Search and rescue efforts in our national parks and wilderness areas are climbing in direct proportion to the explosion of visitor numbers over the last few years. Even with the surge in people getting lost or injured, though, the basic survival tactics that kept people alive until help arrived have pretty much stayed the same: warmth, shelter, water, and food.
A study by SmokeyMountains.com of more than 100 search and rescue (SAR) events have offered some insight into how people got into trouble, how they survived, and whether they moved or stayed put during the ordeal.
It also identified things you should prep for before you head into any wilderness, not just national parks, to improve your survival odds should you get lost or injured.
Everybody Wants Wilderness
While COVID wracked the health of millions across the nation, an unexpected result was a bolus of people who were sick and tired of being pent up indoors flocking to national parks and other wild places.
The National Park Service (NPS) reported that August 2021 was the busiest the Yellowstone National Park had ever been in its history with 921,844 recreational visits. The previous record was 916,166 recreational visits during the 2014 solar eclipse.
Last year’s record of 4.82 million total visitors is likely to see its own eclipse this year, especially with it being the 150th anniversary of the park.
But Yellowstone’s numbers aren’t a single park anomaly. They’re indicative of an upward trend in people getting outdoors nationwide.
Of course, more people venturing into wild, rugged, and dangerous places, especially people who lack sufficient wilderness experience, means more people getting into trouble and needing help.
Search and Rescue By the Numbers
Since 2018 the top four national parks for rescue deployments — Grand Canyon, Yosemite, Sequoia and Kings Canyon, and Yellowstone, in that order — have had a combined 2,391 rescue incidents.
The top four states by SAR incidents in their parks since 2018 are California (1,868), Arizona (1,643), Utah (1,043), and Nevada (871).
There are still 214 open or unresolved cases out of all rescue incidents with Mount Rainier (101), Blue Ridge Parkway (83), and Rocky Mountain NP (19) topping the list.
Warmth, Shelter, Water, Food
The 104 national park rescues that were referenced in the study ranged from 1994 to 2018 and were all reported on by local or national news outlets. An updated study covering the last 4 years is in progress.
It’s hard to imagine that the results will be that much different except in scale.
When it came to the way people came to be lost, wandering off the trail garnered 41% of the tallies. “Bad weather,” “fell off trail,” “got separated from group,” “injury,” “darkness,” and “failure of equipment,” in that order, rounded out the list.
The study further examined the survival tactics that were used and broke them down into four categories — warmth, shelter, water, and food.
Looking at the first of four main considerations for survival, the top three ways people stayed warm were bundling up in the clothes they packed in, building a fire, and using camping gear such as a tarp.
From a shelter standpoint, most used the camping gear that they already had with them, while others found caves or overhangs, crawled up under trees, or created some sort of lean-to-style shelter themselves.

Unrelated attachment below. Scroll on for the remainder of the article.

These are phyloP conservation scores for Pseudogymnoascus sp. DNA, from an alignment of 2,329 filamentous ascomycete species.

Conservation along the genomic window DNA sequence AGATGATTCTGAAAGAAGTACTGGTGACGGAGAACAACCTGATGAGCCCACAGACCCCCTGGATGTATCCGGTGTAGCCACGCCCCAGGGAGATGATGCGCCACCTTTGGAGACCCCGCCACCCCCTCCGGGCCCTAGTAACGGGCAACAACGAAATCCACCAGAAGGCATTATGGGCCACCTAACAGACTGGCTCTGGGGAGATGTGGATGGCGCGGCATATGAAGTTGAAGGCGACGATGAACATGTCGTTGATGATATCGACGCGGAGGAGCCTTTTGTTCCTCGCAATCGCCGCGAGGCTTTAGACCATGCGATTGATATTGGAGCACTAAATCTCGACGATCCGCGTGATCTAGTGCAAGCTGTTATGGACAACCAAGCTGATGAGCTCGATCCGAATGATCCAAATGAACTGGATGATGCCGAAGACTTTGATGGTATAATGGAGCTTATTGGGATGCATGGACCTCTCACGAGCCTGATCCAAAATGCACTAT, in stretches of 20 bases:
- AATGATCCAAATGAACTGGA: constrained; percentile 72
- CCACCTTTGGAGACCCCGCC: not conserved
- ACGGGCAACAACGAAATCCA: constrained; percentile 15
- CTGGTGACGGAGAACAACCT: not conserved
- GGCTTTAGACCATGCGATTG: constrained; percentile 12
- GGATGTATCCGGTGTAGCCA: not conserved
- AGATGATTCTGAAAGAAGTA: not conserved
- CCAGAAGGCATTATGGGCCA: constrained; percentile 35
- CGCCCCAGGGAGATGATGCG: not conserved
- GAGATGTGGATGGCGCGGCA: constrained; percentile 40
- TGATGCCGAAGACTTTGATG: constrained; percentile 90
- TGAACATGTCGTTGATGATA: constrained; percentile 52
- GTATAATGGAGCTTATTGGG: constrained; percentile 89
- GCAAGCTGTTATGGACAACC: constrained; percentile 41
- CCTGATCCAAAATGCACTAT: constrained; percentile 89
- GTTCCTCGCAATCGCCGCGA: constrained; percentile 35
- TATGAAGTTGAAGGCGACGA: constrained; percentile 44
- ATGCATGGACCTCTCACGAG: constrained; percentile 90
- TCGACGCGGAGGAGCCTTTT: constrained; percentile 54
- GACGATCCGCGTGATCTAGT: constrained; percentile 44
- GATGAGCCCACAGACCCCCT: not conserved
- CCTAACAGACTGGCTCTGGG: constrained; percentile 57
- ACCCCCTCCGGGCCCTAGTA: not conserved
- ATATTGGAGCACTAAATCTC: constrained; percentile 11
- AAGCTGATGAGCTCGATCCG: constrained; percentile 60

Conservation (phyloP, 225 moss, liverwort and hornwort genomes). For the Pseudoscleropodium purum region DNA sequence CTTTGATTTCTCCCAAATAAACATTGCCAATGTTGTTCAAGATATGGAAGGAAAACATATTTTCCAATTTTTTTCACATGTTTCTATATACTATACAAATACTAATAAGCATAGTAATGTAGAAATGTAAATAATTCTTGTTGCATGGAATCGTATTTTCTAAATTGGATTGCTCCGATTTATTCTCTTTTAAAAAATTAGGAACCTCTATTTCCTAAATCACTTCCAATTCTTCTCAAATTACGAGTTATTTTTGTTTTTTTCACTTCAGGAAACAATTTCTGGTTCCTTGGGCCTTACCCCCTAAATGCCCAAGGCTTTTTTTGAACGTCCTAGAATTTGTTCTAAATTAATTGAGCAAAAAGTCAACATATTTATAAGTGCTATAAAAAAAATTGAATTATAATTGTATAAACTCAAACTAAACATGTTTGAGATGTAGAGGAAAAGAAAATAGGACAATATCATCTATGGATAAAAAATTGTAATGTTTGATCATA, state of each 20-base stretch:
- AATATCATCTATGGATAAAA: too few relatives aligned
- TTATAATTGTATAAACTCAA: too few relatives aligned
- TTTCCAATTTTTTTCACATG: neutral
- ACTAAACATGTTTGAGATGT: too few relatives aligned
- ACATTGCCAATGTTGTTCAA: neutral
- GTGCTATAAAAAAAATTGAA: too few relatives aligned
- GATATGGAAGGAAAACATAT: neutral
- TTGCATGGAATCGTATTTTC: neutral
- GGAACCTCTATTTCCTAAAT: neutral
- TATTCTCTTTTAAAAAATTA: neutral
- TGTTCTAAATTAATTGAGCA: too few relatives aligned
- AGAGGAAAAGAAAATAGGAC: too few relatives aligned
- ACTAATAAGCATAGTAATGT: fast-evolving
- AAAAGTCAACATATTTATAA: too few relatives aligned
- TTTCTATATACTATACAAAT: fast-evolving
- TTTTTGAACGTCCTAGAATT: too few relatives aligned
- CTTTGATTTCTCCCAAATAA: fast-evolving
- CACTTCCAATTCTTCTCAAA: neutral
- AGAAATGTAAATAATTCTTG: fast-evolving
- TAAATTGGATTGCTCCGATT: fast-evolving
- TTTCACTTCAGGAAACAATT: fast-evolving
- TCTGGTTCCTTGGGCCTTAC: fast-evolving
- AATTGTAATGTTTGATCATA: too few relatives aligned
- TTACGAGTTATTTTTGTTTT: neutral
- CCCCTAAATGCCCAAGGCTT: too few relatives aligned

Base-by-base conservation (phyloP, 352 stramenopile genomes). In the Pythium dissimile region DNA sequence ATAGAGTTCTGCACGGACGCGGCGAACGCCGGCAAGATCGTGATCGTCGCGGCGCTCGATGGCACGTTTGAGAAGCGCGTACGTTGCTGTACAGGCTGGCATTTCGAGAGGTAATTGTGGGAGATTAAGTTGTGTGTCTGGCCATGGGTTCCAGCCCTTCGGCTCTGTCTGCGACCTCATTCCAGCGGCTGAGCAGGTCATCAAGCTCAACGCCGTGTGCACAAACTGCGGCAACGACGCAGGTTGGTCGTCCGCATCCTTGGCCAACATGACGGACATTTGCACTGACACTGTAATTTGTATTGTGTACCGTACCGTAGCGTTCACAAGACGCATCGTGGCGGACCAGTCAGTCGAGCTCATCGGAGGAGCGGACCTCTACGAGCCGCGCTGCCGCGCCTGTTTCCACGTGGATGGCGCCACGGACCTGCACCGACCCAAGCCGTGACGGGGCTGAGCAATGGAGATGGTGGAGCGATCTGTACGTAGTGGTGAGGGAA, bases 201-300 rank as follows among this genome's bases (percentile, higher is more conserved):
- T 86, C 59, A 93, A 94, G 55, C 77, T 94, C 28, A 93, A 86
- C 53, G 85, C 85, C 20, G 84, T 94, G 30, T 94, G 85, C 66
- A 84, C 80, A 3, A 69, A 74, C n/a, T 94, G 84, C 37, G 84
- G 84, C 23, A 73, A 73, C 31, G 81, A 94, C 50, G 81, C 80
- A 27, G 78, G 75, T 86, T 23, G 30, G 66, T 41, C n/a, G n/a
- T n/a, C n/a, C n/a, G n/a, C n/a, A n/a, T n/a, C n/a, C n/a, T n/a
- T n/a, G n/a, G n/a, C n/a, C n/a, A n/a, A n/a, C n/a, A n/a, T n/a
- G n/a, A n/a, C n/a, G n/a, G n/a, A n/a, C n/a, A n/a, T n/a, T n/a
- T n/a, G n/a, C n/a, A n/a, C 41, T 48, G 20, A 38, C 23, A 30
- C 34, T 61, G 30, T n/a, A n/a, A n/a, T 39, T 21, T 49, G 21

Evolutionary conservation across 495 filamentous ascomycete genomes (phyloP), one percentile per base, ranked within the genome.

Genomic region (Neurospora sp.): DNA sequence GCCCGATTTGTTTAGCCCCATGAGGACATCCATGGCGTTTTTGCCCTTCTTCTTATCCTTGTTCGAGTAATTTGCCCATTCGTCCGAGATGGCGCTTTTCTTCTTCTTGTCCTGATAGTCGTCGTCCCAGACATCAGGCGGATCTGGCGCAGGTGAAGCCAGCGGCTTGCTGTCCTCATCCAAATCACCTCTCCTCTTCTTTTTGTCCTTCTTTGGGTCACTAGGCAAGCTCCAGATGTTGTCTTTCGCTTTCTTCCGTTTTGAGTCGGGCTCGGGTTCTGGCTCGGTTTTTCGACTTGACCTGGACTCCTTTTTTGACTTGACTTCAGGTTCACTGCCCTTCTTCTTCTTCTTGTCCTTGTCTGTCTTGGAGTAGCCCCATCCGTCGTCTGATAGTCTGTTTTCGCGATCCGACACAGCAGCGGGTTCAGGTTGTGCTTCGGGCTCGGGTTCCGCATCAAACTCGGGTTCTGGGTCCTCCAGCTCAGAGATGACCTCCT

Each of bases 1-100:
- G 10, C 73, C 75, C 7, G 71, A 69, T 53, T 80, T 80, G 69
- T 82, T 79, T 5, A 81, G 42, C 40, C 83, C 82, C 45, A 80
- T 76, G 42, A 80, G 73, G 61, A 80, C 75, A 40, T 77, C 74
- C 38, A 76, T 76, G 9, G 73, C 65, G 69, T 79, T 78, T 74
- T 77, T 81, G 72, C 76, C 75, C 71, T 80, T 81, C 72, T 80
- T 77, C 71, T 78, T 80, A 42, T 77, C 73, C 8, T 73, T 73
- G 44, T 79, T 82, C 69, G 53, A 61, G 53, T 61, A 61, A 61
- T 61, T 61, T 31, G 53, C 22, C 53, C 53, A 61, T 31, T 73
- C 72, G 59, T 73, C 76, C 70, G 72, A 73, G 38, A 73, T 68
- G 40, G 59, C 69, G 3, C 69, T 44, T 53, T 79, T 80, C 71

Locating a lake or stream for drinking water was the number one way that people stayed hydrated, with rain runoff or snow, and rationing the water that they had packed in following just behind. A surprising number of people actually drank their own urine.
For sustenance, the vast majority relied on rationing their own food. Interestingly, more people simply went without food than those who ate berries, plants, insects, or other foraged or hunted food combined.
Finally, an extremely lucky 65% of those rescued kept moving, something that both the US Forest Service and survival experts like Kevin Estela, director of training for Fieldcraft Survival, recommend against.
“If you can manage to not get more lost, you can scout in multiple directions and return back to a central location,” Estela told Free Range American. “That might help your understanding of position on a map. If it’s getting late, it’s generally best to stay put.”
The Best Survival Tactic — Preparation
A great place to start is to outfit your hiking or backcountry kit with the Ten Essentials that the National Park Service recommends. Things like a snack, headlamp, extra dry clothes, and first aid kit may seem a little basic, but that’s the point.
Estela listed the top three must-haves that he teaches his survival students.
“As far as just-in-case items go, clothing you can spend the night in, a fire kit, and a water treatment kit that includes a canteen and purifier,” he advised.
Before you go, leave a trip plan and check-in time with two trusted people so people know where you are if you don’t make it back in time. Look into personal locator beacons and satellite messengers for signaling options that will work when cell service doesn’t.
Study your maps well ahead of time and identify a “bailout” direction in the area you’re going to be hiking. Check the weather forecast, as well, including overnight, in case of…well…an unexpected stay.
Lastly, practice makes for great prep, as well. Put time into tarp shelter building and fire-making at home so you’re good at it when the consequences are real.